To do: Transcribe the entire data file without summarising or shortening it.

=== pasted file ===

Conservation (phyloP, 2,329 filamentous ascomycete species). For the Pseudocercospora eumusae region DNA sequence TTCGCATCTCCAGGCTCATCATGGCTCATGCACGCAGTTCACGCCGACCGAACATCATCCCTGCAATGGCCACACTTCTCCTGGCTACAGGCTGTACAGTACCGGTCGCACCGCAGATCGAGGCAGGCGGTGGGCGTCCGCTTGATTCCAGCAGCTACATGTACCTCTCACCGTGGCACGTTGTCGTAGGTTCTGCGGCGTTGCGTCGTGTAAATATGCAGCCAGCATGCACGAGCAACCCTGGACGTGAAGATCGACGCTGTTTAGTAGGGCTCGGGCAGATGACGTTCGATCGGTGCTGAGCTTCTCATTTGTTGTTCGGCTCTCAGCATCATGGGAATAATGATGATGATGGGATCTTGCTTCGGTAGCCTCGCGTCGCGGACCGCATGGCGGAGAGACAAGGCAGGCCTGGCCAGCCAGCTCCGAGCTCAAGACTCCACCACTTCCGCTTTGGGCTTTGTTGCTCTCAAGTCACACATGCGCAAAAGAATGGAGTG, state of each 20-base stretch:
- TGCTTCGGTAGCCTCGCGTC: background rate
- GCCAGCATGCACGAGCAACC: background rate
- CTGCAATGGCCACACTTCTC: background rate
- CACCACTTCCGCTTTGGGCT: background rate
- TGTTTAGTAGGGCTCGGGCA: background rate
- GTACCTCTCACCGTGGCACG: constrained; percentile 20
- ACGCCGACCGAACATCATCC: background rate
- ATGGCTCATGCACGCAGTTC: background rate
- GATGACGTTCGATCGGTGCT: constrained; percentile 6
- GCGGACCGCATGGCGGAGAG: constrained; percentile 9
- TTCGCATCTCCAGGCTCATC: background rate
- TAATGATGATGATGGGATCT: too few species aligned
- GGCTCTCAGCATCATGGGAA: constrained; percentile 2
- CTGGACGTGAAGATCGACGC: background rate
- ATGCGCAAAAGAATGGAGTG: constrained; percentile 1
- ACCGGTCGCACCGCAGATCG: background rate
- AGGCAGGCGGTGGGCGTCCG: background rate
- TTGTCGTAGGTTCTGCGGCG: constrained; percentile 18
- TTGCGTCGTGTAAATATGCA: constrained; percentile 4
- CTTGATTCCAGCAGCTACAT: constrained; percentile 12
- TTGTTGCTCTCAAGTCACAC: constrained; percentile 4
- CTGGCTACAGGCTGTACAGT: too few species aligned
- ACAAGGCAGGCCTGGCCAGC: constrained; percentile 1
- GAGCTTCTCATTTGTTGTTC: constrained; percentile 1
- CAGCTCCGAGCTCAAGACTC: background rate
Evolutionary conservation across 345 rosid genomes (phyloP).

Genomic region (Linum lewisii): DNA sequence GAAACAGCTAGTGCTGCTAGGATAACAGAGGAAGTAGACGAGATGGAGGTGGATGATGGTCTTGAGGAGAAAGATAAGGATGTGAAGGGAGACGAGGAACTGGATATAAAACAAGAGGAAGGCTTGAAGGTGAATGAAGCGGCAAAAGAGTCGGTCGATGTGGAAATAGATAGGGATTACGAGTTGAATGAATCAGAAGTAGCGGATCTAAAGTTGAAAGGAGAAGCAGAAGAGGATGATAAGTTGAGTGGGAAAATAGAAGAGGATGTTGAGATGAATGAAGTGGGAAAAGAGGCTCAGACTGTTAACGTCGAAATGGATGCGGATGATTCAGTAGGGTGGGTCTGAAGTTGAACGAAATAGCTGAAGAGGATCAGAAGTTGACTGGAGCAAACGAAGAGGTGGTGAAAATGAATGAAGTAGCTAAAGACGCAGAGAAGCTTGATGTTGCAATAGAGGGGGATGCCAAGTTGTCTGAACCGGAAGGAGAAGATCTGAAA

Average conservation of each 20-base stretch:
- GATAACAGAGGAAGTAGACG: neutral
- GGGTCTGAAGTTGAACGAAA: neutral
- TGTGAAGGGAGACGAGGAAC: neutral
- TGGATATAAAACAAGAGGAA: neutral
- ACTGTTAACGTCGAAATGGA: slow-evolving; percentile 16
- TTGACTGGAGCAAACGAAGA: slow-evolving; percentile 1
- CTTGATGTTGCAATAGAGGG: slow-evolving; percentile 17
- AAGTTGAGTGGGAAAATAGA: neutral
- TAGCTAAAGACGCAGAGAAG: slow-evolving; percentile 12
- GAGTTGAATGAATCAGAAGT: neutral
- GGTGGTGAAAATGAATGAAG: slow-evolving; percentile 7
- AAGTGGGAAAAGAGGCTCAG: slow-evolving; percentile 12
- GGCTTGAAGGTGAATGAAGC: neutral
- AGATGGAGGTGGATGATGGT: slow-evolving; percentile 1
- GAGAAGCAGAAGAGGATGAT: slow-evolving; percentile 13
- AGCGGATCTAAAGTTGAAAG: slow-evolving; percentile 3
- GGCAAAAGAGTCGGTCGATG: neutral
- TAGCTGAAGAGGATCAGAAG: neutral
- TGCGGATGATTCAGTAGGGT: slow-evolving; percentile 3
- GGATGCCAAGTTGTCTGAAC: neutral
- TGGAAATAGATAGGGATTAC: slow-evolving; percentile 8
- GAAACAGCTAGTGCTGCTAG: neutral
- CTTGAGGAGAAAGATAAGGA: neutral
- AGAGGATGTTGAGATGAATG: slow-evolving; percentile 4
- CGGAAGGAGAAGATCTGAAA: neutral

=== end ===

Conservation (phyloP, 2,329 filamentous ascomycete species). For the Pseudocercospora eumusae region DNA sequence TTCGCATCTCCAGGCTCATCATGGCTCATGCACGCAGTTCACGCCGACCGAACATCATCCCTGCAATGGCCACACTTCTCCTGGCTACAGGCTGTACAGTACCGGTCGCACCGCAGATCGAGGCAGGCGGTGGGCGTCCGCTTGATTCCAGCAGCTACATGTACCTCTCACCGTGGCACGTTGTCGTAGGTTCTGCGGCGTTGCGTCGTGTAAATATGCAGCCAGCATGCACGAGCAACCCTGGACGTGAAGATCGACGCTGTTTAGTAGGGCTCGGGCAGATGACGTTCGATCGGTGCTGAGCTTCTCATTTGTTGTTCGGCTCTCAGCATCATGGGAATAATGATGATGATGGGATCTTGCTTCGGTAGCCTCGCGTCGCGGACCGCATGGCGGAGAGACAAGGCAGGCCTGGCCAGCCAGCTCCGAGCTCAAGACTCCACCACTTCCGCTTTGGGCTTTGTTGCTCTCAAGTCACACATGCGCAAAAGAATGGAGTG, state of each 20-base stretch:
- TGCTTCGGTAGCCTCGCGTC: background rate
- GCCAGCATGCACGAGCAACC: background rate
- CTGCAATGGCCACACTTCTC: background rate
- CACCACTTCCGCTTTGGGCT: background rate
- TGTTTAGTAGGGCTCGGGCA: background rate
- GTACCTCTCACCGTGGCACG: constrained; percentile 20
- ACGCCGACCGAACATCATCC: background rate
- ATGGCTCATGCACGCAGTTC: background rate
- GATGACGTTCGATCGGTGCT: constrained; percentile 6
- GCGGACCGCATGGCGGAGAG: constrained; percentile 9
- TTCGCATCTCCAGGCTCATC: background rate
- TAATGATGATGATGGGATCT: too few species aligned
- GGCTCTCAGCATCATGGGAA: constrained; percentile 2
- CTGGACGTGAAGATCGACGC: background rate
- ATGCGCAAAAGAATGGAGTG: constrained; percentile 1
- ACCGGTCGCACCGCAGATCG: background rate
- AGGCAGGCGGTGGGCGTCCG: background rate
- TTGTCGTAGGTTCTGCGGCG: constrained; percentile 18
- TTGCGTCGTGTAAATATGCA: constrained; percentile 4
- CTTGATTCCAGCAGCTACAT: constrained; percentile 12
- TTGTTGCTCTCAAGTCACAC: constrained; percentile 4
- CTGGCTACAGGCTGTACAGT: too few species aligned
- ACAAGGCAGGCCTGGCCAGC: constrained; percentile 1
- GAGCTTCTCATTTGTTGTTC: constrained; percentile 1
- CAGCTCCGAGCTCAAGACTC: background rate
Evolutionary conservation across 345 rosid genomes (phyloP).

Genomic region (Linum lewisii): DNA sequence GAAACAGCTAGTGCTGCTAGGATAACAGAGGAAGTAGACGAGATGGAGGTGGATGATGGTCTTGAGGAGAAAGATAAGGATGTGAAGGGAGACGAGGAACTGGATATAAAACAAGAGGAAGGCTTGAAGGTGAATGAAGCGGCAAAAGAGTCGGTCGATGTGGAAATAGATAGGGATTACGAGTTGAATGAATCAGAAGTAGCGGATCTAAAGTTGAAAGGAGAAGCAGAAGAGGATGATAAGTTGAGTGGGAAAATAGAAGAGGATGTTGAGATGAATGAAGTGGGAAAAGAGGCTCAGACTGTTAACGTCGAAATGGATGCGGATGATTCAGTAGGGTGGGTCTGAAGTTGAACGAAATAGCTGAAGAGGATCAGAAGTTGACTGGAGCAAACGAAGAGGTGGTGAAAATGAATGAAGTAGCTAAAGACGCAGAGAAGCTTGATGTTGCAATAGAGGGGGATGCCAAGTTGTCTGAACCGGAAGGAGAAGATCTGAAA

Average conservation of each 20-base stretch:
- GATAACAGAGGAAGTAGACG: neutral
- GGGTCTGAAGTTGAACGAAA: neutral
- TGTGAAGGGAGACGAGGAAC: neutral
- TGGATATAAAACAAGAGGAA: neutral
- ACTGTTAACGTCGAAATGGA: slow-evolving; percentile 16
- TTGACTGGAGCAAACGAAGA: slow-evolving; percentile 1
- CTTGATGTTGCAATAGAGGG: slow-evolving; percentile 17
- AAGTTGAGTGGGAAAATAGA: neutral
- TAGCTAAAGACGCAGAGAAG: slow-evolving; percentile 12
- GAGTTGAATGAATCAGAAGT: neutral
- GGTGGTGAAAATGAATGAAG: slow-evolving; percentile 7
- AAGTGGGAAAAGAGGCTCAG: slow-evolving; percentile 12
- GGCTTGAAGGTGAATGAAGC: neutral
- AGATGGAGGTGGATGATGGT: slow-evolving; percentile 1
- GAGAAGCAGAAGAGGATGAT: slow-evolving; percentile 13
- AGCGGATCTAAAGTTGAAAG: slow-evolving; percentile 3
- GGCAAAAGAGTCGGTCGATG: neutral
- TAGCTGAAGAGGATCAGAAG: neutral
- TGCGGATGATTCAGTAGGGT: slow-evolving; percentile 3
- GGATGCCAAGTTGTCTGAAC: neutral
- TGGAAATAGATAGGGATTAC: slow-evolving; percentile 8
- GAAACAGCTAGTGCTGCTAG: neutral
- CTTGAGGAGAAAGATAAGGA: neutral
- AGAGGATGTTGAGATGAATG: slow-evolving; percentile 4
- CGGAAGGAGAAGATCTGAAA: neutral